Suspended License in New York: Everything You Need to Know

Committing a traffic violation or ignoring your child support obligations can land you with a definite or indefinite driver’s license suspension in New York.
Written by Jasmine Kanter
Edited by Kianna Walpole
Certain offenses on and off the road can lead to a definite or indefinite suspension of your driver’s license in New York. Regardless of the charge, a suspension can make it hard to find
affordable New York car insurance
  • There are two types of driver’s license suspension in New York: definite or indefinite.
  • To reinstate your driver’s license, you’ll have to wait for the suspension period to pass (or fulfill certain conditions) and pay a suspension termination fee of $50-$100.
  • Any suspension on your
    New York driving record
    will cause your
    car insurance
    rates to rise.

Why you might face a license suspension in NY

There are two types of driver’s license suspension in New York: definite and indefinite. A definite suspension lasts for a specific length of time, but an indefinite suspension lasts until you fulfill the conditions set forward by the New York Department of Motor Vehicles (NY DMV).
Typically, you’ll receive a definite license suspension after:
  • Driving under the influence (DUI)
    . Under
    New York DUI laws
    , the act of driving under the influence is punishable by a driver’s license suspension, fines, jail time, and more.
  • Driving without car insurance
    . Operating a motor vehicle without proof of financial responsibility flies in the face of
    New York’s minimum car insurance requirements
  • Ignoring junior driving restrictions. If you’re under 18 and you ignore the restrictions on your junior learner permit or driver's license—like avoiding nighttime driving or driving without a supervisor—your license could be suspended.
  • Receiving 11 driver’s license demerit points within 18 months. New York assigns demerit points for traffic violations such as speeding tickets, reckless driving, or distracted driving.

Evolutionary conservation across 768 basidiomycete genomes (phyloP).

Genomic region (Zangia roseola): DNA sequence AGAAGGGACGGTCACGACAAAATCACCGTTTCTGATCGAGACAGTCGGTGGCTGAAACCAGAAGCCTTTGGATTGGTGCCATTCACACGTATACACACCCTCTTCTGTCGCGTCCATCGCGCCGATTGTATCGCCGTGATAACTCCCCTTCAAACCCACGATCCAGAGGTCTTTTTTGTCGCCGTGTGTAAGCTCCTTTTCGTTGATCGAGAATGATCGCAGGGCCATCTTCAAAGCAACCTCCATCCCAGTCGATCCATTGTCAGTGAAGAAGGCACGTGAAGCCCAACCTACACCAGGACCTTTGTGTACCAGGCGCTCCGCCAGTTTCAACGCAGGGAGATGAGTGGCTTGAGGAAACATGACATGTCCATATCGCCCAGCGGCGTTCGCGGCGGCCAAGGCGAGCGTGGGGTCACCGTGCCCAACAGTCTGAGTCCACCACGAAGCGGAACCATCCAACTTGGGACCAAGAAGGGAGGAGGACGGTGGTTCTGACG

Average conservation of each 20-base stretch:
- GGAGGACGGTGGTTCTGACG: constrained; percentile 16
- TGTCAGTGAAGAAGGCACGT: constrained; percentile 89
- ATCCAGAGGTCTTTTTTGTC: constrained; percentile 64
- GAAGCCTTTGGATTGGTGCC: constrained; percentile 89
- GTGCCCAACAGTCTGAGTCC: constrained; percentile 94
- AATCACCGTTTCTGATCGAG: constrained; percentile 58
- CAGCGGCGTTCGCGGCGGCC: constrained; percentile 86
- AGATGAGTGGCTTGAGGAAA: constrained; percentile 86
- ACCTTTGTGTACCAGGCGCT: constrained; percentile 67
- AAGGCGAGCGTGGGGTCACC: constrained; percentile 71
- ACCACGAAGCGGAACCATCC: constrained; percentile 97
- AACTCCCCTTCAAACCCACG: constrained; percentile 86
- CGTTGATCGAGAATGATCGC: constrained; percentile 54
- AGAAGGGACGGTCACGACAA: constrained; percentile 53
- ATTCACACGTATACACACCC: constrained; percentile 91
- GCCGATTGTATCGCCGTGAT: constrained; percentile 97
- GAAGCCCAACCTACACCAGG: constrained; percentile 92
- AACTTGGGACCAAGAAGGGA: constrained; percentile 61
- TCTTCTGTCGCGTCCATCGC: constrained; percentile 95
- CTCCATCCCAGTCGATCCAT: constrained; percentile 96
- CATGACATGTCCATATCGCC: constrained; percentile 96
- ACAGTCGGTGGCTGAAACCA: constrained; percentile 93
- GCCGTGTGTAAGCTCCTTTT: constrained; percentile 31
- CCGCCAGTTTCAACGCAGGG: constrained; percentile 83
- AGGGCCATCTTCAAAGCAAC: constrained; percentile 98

By contrast, indefinite license suspensions are often attached to specific lawful or court-ordered actions. You could lose your driving privileges after:
  • Failing to file a motor vehicle accident report 
  • Ignoring a New York traffic ticket from the DMV office
  • Refusing to pay child support

Reinstating your driver’s license

Regardless of the suspension you receive, you’ll need to wait out the suspension period (or fulfill the conditions set by the DMV) to
reinstate your New York state license
Next, you’ll need to pay a $50 suspension termination fee ($100 if your offense was drug or alcohol-related) and a possible civil penalty, which you can do in person, by mail, or online at

License suspension versus revocation

A driver’s license suspension is a temporary removal of your driving privileges. You retain your New York license, but you can’t use it to drive until the suspension is lifted.
A revocation, on the other hand, means your license is canceled outright. You have zero driving privileges until you apply for a new license and pass the relevant visual, written, and driving tests.
As you can imagine, revocations only follow serious traffic offenses. Your license could be revoked if you:
  • Cause a motor vehicle accident resulting in a fatality
  • Drive without insurance
  • Fail a DMV road test
  • Get involved in a collision while driving uninsured
  • Present fake proof of insurance